When I was recruited to join a local company as a software developer, I was told that the group in which I would work was going to pursue level 2 or better of the Capability Maturity Model (CMM). That appealed to me because it represented a step forward in my own professional development. It was also an important part of dealing with the size and complexity of the software system.
It didn't happen.
Later I moved on to other projects, some with greater process maturity, some with even less. From my experiences with these projects and others earlier in my career, I learned several valuable lessons. They're listed here as simple maxims; I'll expand on them as time permits and the spirit moves me.
Write it down!
It's one thing to know you need documentation and peer review. It's another to know why. Without the latter, your application of the former will be useless.
Without a clear description of the software requirements, not only does the developer not know when he's completed his task; he also can't possibly know that he hasn't completed it.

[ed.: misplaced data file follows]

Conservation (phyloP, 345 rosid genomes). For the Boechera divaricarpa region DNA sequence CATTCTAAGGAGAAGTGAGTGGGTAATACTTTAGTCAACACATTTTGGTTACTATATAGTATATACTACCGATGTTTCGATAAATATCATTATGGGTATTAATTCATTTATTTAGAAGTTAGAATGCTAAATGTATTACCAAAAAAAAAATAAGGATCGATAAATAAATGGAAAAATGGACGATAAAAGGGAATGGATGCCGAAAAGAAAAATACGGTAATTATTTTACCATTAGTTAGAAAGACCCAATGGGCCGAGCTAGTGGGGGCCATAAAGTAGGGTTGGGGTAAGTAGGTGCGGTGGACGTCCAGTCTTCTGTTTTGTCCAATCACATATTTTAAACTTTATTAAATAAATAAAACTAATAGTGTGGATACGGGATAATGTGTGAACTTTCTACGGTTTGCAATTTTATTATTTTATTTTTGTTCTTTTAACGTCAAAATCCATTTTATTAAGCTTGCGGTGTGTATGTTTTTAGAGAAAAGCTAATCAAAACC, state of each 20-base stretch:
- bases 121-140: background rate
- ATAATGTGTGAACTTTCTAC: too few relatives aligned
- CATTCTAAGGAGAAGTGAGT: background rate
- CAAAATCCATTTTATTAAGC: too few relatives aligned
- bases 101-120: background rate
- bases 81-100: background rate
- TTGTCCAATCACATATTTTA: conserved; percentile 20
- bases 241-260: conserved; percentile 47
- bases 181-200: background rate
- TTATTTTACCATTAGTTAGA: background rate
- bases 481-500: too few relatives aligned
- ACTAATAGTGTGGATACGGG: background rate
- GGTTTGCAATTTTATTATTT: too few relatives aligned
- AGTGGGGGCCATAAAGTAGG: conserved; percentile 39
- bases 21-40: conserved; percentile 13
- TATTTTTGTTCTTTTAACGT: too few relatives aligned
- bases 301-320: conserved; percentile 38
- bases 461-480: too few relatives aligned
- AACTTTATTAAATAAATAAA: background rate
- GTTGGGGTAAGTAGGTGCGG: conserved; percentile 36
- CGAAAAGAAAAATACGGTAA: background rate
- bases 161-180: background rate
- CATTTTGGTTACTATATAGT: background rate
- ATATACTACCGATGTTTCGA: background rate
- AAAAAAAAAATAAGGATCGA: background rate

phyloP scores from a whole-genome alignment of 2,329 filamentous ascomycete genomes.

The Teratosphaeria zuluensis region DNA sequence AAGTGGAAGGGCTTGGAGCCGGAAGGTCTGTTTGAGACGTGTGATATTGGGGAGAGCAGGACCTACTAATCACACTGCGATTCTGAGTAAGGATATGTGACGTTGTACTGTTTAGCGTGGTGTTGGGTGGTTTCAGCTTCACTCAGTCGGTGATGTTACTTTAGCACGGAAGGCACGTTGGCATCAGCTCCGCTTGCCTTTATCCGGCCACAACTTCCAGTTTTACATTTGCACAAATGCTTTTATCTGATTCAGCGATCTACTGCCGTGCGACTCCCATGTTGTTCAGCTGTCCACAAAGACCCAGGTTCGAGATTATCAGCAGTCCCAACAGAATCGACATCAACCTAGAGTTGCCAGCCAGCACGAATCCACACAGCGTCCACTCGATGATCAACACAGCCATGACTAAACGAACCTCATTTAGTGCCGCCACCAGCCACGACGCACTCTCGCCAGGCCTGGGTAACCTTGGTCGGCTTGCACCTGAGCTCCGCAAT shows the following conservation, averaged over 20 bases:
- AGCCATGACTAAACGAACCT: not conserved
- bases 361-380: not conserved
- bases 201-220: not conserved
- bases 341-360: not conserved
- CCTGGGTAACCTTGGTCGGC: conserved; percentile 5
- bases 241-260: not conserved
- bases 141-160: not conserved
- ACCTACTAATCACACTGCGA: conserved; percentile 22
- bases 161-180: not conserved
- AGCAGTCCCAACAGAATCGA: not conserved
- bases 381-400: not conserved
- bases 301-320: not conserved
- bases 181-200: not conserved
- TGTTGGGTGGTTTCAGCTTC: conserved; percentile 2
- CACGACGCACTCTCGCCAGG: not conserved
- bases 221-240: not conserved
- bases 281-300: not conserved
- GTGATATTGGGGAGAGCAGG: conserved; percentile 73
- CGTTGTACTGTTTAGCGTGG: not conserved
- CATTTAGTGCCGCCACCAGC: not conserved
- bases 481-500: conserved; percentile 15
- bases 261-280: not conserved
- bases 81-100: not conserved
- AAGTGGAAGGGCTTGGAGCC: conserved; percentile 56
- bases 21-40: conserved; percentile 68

Apply established standard formats for documentation rather than relying on ad hoc formats.
Disastrous results can occur in an electric circuit when electrons follow the path of least resistance. The same thing can happen to a software product when developers are told to do the same.
Following the path of least resistance eventually makes that path more resistant than the path of due diligence.
Aggressively pursue opportunities to improve the architecture of the system.
By forgoing peer reviews, your developers lose opportunities to learn from the successes, mistakes, and experiences of their colleagues. Consequently, your products aren't as robust, efficient, and maintainable as they could be. Read more.
If you want to make your electronic documents look like paper documents, throw them away and use paper. If you want to use electronic documents effectively, use the flexibility of the electronic medium to your advantage.
I haven't listed a maxim above on the importance of a documented coding standard, but I've begun to collect and respond to some of the retorts sometimes provided by "cowboy programmers" who don't think a coding standard is beneficial.
Chuck Taylor --